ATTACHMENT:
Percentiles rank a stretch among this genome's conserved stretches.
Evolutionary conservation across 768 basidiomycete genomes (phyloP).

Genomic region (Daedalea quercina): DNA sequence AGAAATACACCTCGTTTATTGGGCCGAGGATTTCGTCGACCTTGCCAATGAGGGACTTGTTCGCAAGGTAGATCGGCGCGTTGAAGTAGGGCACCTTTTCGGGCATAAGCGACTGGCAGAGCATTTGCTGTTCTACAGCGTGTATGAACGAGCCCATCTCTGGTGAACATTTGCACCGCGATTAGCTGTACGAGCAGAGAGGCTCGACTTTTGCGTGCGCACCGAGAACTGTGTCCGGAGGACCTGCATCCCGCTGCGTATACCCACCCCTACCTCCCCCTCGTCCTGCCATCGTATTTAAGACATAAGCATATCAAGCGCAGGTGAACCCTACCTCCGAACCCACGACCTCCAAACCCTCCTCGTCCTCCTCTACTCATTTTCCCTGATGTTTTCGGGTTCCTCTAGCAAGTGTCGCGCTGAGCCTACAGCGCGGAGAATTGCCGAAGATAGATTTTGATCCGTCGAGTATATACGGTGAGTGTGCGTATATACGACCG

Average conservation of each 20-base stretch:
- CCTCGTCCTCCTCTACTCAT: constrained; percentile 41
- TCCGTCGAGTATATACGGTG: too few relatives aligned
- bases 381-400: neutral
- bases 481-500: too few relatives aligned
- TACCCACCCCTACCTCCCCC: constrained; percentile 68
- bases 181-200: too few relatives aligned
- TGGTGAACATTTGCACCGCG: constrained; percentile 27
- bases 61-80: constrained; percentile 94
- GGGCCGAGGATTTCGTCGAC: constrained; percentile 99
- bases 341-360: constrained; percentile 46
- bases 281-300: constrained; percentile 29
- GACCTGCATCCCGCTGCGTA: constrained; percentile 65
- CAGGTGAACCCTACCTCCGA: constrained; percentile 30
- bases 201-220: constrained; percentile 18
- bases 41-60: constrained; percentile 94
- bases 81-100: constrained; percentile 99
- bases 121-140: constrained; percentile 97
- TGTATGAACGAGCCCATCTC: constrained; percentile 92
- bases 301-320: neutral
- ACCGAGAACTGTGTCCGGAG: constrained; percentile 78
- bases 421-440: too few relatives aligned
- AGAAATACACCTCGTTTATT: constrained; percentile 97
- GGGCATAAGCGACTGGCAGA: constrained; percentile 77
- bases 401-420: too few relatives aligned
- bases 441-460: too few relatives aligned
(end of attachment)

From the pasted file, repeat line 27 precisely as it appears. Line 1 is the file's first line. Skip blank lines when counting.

- GGGCATAAGCGACTGGCAGA: constrained; percentile 77